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Old 01-14-2019, 08:42 PM
 
997 posts, read 1,377,336 times
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What is the typical double garage door width on newer homes in different states?
I have a 45 years old home in California, and it has a 16ft garage door.
Maybe 45 years ago the cars were narrower.
My car is about 6'8" wide, and want to park a second car in there. I could not. It would only allow (16'-2*6'8")/4=8" clearance for each rear view mirror. To avoid crashing my car every day, I would have to drive it in/out with a <4" precision, successfully repeated 365 times every year. That is impossible.
Even if I could drive with a 4" precision, the garage is 19ft wide inside, I could not open the car door.
I'm thinking on moving to another state, into a new or newer home.
Do builders make more sensible 18ft garage openings these days, or I really have to drive with 4" accuracy?
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Old 01-14-2019, 08:53 PM
 
Location: DFW - Coppell / Las Colinas
30,243 posts, read 35,255,631 times
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No very few do an 18ft GD. Most garages in TX are now slightly less than 20x20 and the normal standard door is 16ft. You want to get 1 door instead of 2 since it will allow you some extra wiggle room. Many times you'll pay extra for the single garage door with a builder because it takes a stronger transom especially on brick homes.

Yes you can pay extra to build wider and taller if you have the room and you're building a home.

So buy a vehicle that has auto fold mirrors. Also learn to back 1 vehicle in so both drivers side doors open toward the middle if you have 2 cars.
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Old 01-14-2019, 09:14 PM
 
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If building a garage you could do two single garage doors with space between them (and possibly more space on either side to allow doors to be open. I have seen houses built that way pretty regularly.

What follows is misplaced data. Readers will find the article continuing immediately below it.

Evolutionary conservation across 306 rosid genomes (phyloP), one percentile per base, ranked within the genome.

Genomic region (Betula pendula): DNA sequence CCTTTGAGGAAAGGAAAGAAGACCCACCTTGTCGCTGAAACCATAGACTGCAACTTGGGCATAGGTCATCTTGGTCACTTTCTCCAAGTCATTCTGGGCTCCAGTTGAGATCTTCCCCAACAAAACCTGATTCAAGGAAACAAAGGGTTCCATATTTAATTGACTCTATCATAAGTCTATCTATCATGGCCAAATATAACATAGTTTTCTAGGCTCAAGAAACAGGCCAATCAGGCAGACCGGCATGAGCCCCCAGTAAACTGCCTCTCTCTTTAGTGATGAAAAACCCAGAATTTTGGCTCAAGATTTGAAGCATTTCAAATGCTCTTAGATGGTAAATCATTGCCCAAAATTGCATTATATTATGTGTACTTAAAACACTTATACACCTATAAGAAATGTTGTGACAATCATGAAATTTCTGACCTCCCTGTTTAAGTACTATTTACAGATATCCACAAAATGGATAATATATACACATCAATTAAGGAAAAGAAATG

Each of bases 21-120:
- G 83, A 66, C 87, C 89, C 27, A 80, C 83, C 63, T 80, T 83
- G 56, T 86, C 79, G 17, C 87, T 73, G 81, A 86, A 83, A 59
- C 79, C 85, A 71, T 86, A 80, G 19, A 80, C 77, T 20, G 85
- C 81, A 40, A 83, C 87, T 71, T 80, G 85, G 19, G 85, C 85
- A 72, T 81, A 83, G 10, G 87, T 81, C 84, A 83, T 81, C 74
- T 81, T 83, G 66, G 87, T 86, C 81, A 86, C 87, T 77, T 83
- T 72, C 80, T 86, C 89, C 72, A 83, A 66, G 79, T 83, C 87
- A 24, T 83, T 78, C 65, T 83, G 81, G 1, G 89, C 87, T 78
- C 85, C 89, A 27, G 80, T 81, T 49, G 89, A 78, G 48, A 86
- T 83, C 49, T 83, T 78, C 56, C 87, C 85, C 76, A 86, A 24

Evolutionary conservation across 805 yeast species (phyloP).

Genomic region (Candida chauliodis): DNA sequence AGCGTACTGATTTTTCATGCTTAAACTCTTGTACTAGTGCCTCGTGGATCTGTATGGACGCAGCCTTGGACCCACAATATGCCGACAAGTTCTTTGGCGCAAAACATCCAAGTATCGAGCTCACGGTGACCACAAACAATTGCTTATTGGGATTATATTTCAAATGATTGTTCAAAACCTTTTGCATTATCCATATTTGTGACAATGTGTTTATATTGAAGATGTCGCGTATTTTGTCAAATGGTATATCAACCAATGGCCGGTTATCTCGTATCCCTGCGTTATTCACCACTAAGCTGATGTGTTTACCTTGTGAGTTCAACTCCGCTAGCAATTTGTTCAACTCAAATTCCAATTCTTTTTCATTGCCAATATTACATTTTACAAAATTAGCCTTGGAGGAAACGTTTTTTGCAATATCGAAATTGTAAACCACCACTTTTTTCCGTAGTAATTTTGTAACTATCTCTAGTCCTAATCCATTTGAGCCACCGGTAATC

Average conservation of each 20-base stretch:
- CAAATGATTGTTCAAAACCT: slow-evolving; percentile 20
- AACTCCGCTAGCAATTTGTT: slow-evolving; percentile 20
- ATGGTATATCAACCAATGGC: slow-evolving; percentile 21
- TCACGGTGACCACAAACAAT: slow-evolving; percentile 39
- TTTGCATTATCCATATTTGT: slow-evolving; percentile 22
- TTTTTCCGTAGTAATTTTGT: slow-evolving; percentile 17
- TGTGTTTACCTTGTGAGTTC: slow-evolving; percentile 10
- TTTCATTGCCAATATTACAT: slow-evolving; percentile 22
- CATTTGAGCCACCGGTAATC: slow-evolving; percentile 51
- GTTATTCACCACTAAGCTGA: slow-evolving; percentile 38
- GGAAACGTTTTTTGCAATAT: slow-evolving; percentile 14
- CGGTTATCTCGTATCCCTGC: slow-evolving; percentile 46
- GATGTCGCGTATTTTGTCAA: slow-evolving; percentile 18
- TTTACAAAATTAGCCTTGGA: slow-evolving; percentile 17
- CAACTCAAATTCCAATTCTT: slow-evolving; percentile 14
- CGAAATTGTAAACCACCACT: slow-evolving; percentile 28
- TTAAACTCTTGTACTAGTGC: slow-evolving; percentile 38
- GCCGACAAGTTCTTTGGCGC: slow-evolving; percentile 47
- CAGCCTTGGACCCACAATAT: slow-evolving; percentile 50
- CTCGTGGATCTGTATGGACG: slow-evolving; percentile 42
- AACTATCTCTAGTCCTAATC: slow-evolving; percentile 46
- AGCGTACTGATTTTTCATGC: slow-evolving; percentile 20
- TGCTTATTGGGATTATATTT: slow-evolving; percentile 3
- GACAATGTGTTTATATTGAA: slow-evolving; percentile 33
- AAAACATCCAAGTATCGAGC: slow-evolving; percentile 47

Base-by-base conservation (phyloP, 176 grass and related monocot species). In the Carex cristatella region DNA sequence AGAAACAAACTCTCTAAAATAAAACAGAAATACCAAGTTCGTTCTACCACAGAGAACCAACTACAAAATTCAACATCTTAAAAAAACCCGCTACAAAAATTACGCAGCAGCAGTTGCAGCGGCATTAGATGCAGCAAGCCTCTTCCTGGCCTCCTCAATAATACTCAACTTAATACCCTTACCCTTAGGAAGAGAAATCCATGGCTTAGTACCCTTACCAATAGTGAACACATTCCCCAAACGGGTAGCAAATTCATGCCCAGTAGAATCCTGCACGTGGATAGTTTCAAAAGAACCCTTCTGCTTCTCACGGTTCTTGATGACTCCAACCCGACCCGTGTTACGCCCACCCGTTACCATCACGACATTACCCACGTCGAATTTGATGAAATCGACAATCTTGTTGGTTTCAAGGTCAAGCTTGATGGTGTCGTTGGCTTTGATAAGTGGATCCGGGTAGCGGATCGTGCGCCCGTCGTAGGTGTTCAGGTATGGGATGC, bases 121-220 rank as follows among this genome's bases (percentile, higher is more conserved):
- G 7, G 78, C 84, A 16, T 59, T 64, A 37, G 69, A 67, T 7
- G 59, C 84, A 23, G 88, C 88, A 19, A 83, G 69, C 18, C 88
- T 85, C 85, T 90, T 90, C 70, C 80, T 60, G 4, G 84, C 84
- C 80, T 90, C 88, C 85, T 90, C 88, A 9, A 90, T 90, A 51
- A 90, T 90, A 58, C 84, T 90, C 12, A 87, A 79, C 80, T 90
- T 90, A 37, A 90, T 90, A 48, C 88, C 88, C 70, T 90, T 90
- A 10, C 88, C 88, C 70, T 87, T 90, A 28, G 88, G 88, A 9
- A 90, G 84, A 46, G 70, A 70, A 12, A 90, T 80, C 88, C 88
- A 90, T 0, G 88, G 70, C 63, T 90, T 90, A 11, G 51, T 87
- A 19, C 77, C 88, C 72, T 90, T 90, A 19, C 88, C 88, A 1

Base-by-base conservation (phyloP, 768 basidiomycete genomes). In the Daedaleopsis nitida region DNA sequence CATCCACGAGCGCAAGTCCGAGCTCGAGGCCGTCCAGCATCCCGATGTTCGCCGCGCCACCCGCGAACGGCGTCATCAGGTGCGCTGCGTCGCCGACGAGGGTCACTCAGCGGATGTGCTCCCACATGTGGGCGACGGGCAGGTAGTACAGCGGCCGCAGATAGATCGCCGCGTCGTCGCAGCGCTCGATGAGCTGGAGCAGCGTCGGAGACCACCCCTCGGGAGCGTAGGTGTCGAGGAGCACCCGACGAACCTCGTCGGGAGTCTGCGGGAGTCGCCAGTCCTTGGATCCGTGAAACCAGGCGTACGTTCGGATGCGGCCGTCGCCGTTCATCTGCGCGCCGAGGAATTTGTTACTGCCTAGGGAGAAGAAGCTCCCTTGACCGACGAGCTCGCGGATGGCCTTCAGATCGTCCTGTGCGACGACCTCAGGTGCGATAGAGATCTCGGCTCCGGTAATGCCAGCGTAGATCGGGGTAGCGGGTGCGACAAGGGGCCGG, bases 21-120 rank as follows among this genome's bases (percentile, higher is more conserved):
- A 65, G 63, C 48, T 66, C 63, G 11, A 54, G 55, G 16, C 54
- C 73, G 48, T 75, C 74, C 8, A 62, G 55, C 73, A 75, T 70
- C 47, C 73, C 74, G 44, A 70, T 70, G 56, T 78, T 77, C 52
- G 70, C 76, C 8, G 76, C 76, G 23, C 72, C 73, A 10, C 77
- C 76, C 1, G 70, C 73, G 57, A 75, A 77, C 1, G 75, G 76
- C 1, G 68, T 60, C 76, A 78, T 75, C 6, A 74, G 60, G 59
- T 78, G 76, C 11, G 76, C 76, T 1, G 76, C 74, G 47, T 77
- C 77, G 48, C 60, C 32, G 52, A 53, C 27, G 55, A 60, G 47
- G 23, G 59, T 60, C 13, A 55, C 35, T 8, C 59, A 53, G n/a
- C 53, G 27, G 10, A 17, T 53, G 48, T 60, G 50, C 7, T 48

Builders have always made garages as narrow as they could get away with. A previous house I owned had a single car garage with an 8' wide door there was only about 1' on either side of the doorway when you were inside the garage. The fact you couldn't open the door of my chevy station wagon didn't matter because there were two concrete steps down from the laundry room (entrance to the house) that ended exactly where my front right tire would have to set to get the car inside the garage (3" clearance in front and rear) Needless to say it was used for bikes, lawn mower, tools and everything but a car.


My current '2 car garage' might hold 2 cars if one of them was a SMART Car or Fiat 600. The one bay is too short even for the Chevy Cobalt I used to use for a commuting car.
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Old 01-14-2019, 10:35 PM
 
Location: Wasilla, AK
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In Alaska doubles are 18' wide and 8' high. Singles are 9' wide and 8' high. In Arizona the standard height is 7'. My Alaska garage is 25.5' deep on one side and 23.5' deep on the other. It's 23' wide. Because I have two single doors I can open doors on both vehicles without hitting each other. My builder told me he won't build a garage that can't hold his 3/4 ton crew cab with 8' bed. My Arizona house is 33' deep on one side, with the side by side furnace and water heater taking up about 20 inches, and about 21' deep on the other side. I'm guessing it's about 21' wide. If you're building, definitely go for at least 8' in height.
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Old 01-14-2019, 11:32 PM
 
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Double doors are usually 16’ wide, at least from what I’ve seen.

I hate them. They are so big that when power goes out, operating the door manually is a major undertaking. I hate them.

In our last house, I insisted on two single doors (9’ wide) with plenty of space between them so that doors would not hit the other vehicle, and so that bikes and other things could safely be moved in and out between the vehicles. The doors were manual, and I could lift and lower them myself without difficulty.